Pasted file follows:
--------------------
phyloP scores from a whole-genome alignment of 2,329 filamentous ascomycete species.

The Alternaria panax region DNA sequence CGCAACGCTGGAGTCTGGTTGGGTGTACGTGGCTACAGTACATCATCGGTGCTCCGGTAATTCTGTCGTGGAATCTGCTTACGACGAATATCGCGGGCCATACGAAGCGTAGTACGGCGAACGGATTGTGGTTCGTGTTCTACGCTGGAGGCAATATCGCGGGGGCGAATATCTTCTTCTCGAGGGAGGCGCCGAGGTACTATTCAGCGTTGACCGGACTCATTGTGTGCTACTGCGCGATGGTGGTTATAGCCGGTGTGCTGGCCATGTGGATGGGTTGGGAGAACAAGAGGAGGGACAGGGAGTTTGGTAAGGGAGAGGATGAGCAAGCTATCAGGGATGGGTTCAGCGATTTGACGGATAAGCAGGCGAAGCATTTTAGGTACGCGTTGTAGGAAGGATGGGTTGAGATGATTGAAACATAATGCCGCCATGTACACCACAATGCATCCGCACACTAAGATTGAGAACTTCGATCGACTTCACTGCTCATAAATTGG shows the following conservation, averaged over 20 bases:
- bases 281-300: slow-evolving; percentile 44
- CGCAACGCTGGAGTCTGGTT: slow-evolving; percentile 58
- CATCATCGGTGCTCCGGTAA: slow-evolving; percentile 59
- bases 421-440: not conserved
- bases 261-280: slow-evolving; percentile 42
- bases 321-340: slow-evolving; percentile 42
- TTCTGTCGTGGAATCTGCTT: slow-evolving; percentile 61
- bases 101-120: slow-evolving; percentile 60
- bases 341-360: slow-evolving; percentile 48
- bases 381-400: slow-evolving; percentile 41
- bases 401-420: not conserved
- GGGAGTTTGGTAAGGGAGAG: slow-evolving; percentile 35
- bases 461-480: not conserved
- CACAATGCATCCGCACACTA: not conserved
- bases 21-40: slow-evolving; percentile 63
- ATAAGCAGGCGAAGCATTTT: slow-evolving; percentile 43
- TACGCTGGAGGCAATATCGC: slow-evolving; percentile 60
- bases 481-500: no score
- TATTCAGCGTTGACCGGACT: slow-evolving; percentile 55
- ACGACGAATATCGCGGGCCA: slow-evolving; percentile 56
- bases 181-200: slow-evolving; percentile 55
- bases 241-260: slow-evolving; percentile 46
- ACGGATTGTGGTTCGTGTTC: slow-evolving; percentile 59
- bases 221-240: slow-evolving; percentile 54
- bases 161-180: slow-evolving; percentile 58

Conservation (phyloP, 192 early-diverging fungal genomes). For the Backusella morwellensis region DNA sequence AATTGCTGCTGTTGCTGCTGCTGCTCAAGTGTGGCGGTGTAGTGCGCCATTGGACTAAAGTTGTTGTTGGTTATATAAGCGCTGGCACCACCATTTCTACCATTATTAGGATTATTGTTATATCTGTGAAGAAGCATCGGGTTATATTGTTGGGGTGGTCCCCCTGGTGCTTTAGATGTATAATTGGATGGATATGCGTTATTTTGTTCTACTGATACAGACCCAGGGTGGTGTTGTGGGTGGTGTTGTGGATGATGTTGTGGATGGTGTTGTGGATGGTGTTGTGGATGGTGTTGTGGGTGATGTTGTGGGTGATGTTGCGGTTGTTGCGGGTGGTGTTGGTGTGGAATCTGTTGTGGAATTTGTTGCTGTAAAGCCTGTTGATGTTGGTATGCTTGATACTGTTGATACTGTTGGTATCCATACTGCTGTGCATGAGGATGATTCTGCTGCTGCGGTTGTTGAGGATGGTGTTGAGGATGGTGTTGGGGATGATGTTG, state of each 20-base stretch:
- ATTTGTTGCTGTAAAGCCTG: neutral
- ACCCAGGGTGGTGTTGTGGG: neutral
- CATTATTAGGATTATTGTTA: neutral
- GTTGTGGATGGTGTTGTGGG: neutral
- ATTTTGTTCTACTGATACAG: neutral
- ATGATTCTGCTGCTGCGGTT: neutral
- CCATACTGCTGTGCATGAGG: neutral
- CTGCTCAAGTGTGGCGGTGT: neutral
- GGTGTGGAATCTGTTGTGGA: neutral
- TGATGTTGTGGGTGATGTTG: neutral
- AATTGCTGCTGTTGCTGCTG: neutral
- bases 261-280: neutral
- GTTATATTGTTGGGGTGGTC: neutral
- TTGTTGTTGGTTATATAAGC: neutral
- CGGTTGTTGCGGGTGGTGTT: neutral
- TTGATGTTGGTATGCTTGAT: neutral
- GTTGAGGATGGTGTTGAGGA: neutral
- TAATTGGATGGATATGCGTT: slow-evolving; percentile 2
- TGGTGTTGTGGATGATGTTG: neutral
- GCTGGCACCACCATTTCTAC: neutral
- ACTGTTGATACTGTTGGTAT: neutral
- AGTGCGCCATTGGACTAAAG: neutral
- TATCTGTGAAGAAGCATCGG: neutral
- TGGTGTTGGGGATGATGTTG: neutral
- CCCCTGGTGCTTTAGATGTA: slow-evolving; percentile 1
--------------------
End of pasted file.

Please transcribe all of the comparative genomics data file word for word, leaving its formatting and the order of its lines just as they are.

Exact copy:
phyloP scores from a whole-genome alignment of 2,329 filamentous ascomycete species.

The Alternaria panax region DNA sequence CGCAACGCTGGAGTCTGGTTGGGTGTACGTGGCTACAGTACATCATCGGTGCTCCGGTAATTCTGTCGTGGAATCTGCTTACGACGAATATCGCGGGCCATACGAAGCGTAGTACGGCGAACGGATTGTGGTTCGTGTTCTACGCTGGAGGCAATATCGCGGGGGCGAATATCTTCTTCTCGAGGGAGGCGCCGAGGTACTATTCAGCGTTGACCGGACTCATTGTGTGCTACTGCGCGATGGTGGTTATAGCCGGTGTGCTGGCCATGTGGATGGGTTGGGAGAACAAGAGGAGGGACAGGGAGTTTGGTAAGGGAGAGGATGAGCAAGCTATCAGGGATGGGTTCAGCGATTTGACGGATAAGCAGGCGAAGCATTTTAGGTACGCGTTGTAGGAAGGATGGGTTGAGATGATTGAAACATAATGCCGCCATGTACACCACAATGCATCCGCACACTAAGATTGAGAACTTCGATCGACTTCACTGCTCATAAATTGG shows the following conservation, averaged over 20 bases:
- bases 281-300: slow-evolving; percentile 44
- CGCAACGCTGGAGTCTGGTT: slow-evolving; percentile 58
- CATCATCGGTGCTCCGGTAA: slow-evolving; percentile 59
- bases 421-440: not conserved
- bases 261-280: slow-evolving; percentile 42
- bases 321-340: slow-evolving; percentile 42
- TTCTGTCGTGGAATCTGCTT: slow-evolving; percentile 61
- bases 101-120: slow-evolving; percentile 60
- bases 341-360: slow-evolving; percentile 48
- bases 381-400: slow-evolving; percentile 41
- bases 401-420: not conserved
- GGGAGTTTGGTAAGGGAGAG: slow-evolving; percentile 35
- bases 461-480: not conserved
- CACAATGCATCCGCACACTA: not conserved
- bases 21-40: slow-evolving; percentile 63
- ATAAGCAGGCGAAGCATTTT: slow-evolving; percentile 43
- TACGCTGGAGGCAATATCGC: slow-evolving; percentile 60
- bases 481-500: no score
- TATTCAGCGTTGACCGGACT: slow-evolving; percentile 55
- ACGACGAATATCGCGGGCCA: slow-evolving; percentile 56
- bases 181-200: slow-evolving; percentile 55
- bases 241-260: slow-evolving; percentile 46
- ACGGATTGTGGTTCGTGTTC: slow-evolving; percentile 59
- bases 221-240: slow-evolving; percentile 54
- bases 161-180: slow-evolving; percentile 58

Conservation (phyloP, 192 early-diverging fungal genomes). For the Backusella morwellensis region DNA sequence AATTGCTGCTGTTGCTGCTGCTGCTCAAGTGTGGCGGTGTAGTGCGCCATTGGACTAAAGTTGTTGTTGGTTATATAAGCGCTGGCACCACCATTTCTACCATTATTAGGATTATTGTTATATCTGTGAAGAAGCATCGGGTTATATTGTTGGGGTGGTCCCCCTGGTGCTTTAGATGTATAATTGGATGGATATGCGTTATTTTGTTCTACTGATACAGACCCAGGGTGGTGTTGTGGGTGGTGTTGTGGATGATGTTGTGGATGGTGTTGTGGATGGTGTTGTGGATGGTGTTGTGGGTGATGTTGTGGGTGATGTTGCGGTTGTTGCGGGTGGTGTTGGTGTGGAATCTGTTGTGGAATTTGTTGCTGTAAAGCCTGTTGATGTTGGTATGCTTGATACTGTTGATACTGTTGGTATCCATACTGCTGTGCATGAGGATGATTCTGCTGCTGCGGTTGTTGAGGATGGTGTTGAGGATGGTGTTGGGGATGATGTTG, state of each 20-base stretch:
- ATTTGTTGCTGTAAAGCCTG: neutral
- ACCCAGGGTGGTGTTGTGGG: neutral
- CATTATTAGGATTATTGTTA: neutral
- GTTGTGGATGGTGTTGTGGG: neutral
- ATTTTGTTCTACTGATACAG: neutral
- ATGATTCTGCTGCTGCGGTT: neutral
- CCATACTGCTGTGCATGAGG: neutral
- CTGCTCAAGTGTGGCGGTGT: neutral
- GGTGTGGAATCTGTTGTGGA: neutral
- TGATGTTGTGGGTGATGTTG: neutral
- AATTGCTGCTGTTGCTGCTG: neutral
- bases 261-280: neutral
- GTTATATTGTTGGGGTGGTC: neutral
- TTGTTGTTGGTTATATAAGC: neutral
- CGGTTGTTGCGGGTGGTGTT: neutral
- TTGATGTTGGTATGCTTGAT: neutral
- GTTGAGGATGGTGTTGAGGA: neutral
- TAATTGGATGGATATGCGTT: slow-evolving; percentile 2
- TGGTGTTGTGGATGATGTTG: neutral
- GCTGGCACCACCATTTCTAC: neutral
- ACTGTTGATACTGTTGGTAT: neutral
- AGTGCGCCATTGGACTAAAG: neutral
- TATCTGTGAAGAAGCATCGG: neutral
- TGGTGTTGGGGATGATGTTG: neutral
- CCCCTGGTGCTTTAGATGTA: slow-evolving; percentile 1